The South Ain’t Just Whistlin’ Dixie

Karen L. Cox is an associate professor of history at the University of North Carolina, Charlotte, and the author of “Dreaming of Dixie: How the South Was Created in American Popular Culture.”

IF you go by the sheer number of programs and casting calls, reality television has become thoroughly Dixiefied. Whether it’s Lifetime’s “Glamour Belles,” truTV’s “Lizard Lick Towing” or CMT’s “Sweet Home Alabama,” series purporting to show a slice of Southern life are huge, and getting bigger: more than a dozen new programs have been introduced so far this year, while others have been renewed for second or even third seasons.

Such shows promise new insight into Southern culture, but what they really represent is a typecast South: a mythically rural, white, poorly educated and thickly accented region that has yet to join the 21st century. If you listen closely, you may even hear banjos.

These stereotypical depictions are insulting to those who live in the region and know that a more diverse South exists. Even worse, they deny the existence of a progressive South, or even progressive Southerners.

Southern reality TV programs fall into a few subcategories. Sometimes, producers seek to portray the South as culturally foreign to the rest of America, and they choose characters or remote locations that reinforce this image.

The History channel’s “Swamp People,” for example, focuses on alligator-hunting season in southern Louisiana by showcasing individuals who live and work in the Atchafalaya Swamp, thereby preserving their “ancient way of life.” The show uses subtitles to emphasize the cultural differences between the bayou and the rest of the country, even though the “stars” speak plain English.

Other shows focus on those Southerners that Americans feel as if they already know, like Southern belles and hillbillies. In its own bid to buy into the trend, Animal Planet has given us “Hillbilly Handfishin’,” in which two Oklahomans, Skipper Bivins and his pal Trent Jackson, teach people, generally big-city Northerners, how to catch catfish by using their own limbs as bait.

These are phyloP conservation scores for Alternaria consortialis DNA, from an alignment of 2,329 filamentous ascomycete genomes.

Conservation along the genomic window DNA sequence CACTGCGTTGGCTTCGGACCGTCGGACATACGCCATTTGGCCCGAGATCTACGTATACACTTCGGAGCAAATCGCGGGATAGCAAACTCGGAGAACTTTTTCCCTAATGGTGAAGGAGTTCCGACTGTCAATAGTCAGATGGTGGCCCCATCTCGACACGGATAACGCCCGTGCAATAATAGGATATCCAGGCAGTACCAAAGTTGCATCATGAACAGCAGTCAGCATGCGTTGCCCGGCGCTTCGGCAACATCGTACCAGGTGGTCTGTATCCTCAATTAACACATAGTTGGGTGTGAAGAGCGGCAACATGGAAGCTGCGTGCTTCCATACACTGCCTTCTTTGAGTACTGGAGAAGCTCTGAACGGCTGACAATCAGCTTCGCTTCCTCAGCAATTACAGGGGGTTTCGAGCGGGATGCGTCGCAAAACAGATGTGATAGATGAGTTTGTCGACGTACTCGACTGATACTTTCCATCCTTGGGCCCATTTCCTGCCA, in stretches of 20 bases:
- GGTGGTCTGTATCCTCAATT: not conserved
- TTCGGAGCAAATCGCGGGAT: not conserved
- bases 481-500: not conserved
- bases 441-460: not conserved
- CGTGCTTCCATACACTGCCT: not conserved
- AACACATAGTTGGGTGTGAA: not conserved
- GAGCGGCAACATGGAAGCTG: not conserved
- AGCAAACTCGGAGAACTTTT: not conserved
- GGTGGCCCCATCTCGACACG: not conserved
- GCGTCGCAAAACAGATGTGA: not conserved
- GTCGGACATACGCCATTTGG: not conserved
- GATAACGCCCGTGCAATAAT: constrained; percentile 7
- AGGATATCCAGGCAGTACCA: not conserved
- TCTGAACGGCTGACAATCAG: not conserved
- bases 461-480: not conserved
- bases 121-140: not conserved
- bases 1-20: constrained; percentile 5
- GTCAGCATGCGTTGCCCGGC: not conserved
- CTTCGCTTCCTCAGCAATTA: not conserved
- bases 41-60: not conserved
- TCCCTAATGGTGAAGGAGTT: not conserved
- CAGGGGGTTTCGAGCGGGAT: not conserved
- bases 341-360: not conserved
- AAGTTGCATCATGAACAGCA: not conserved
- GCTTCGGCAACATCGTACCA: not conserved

Then there’s “Sweet Home Alabama,” a Dixiefied version of “The Bachelorette,” only in this setting she is choosing between city slickers and Southern boys. It’s not unlike the show with the catfish duo: both feature a competition between country and city or, put more pointedly, North and South. The message is reduced to a Hank Williams Jr. song: a country boy can survive.

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Read more at the NY Times

wasn't really sure what tags to use...
shock-me-gray, bored, apathy

Autistic and Seeking a Place in an Adult World

((I've only posted the first couple of pages of the article as it's very long. I suggest going to the source to read the rest. It's worth it. There are a lot of videos at the source as well.))


((Video at the source))The Practice Round: A year with Justin Canha, a young man with autism who is part of an new transition program to ready him for an independent life as an adult.

By AMY HARMON
Published: September 17, 2011

MONTCLAIR, N.J. — For weeks, Justin Canha, a high school student with autism, a love of cartoons and a gift for drawing, had rehearsed for the job interview at a local animation studio.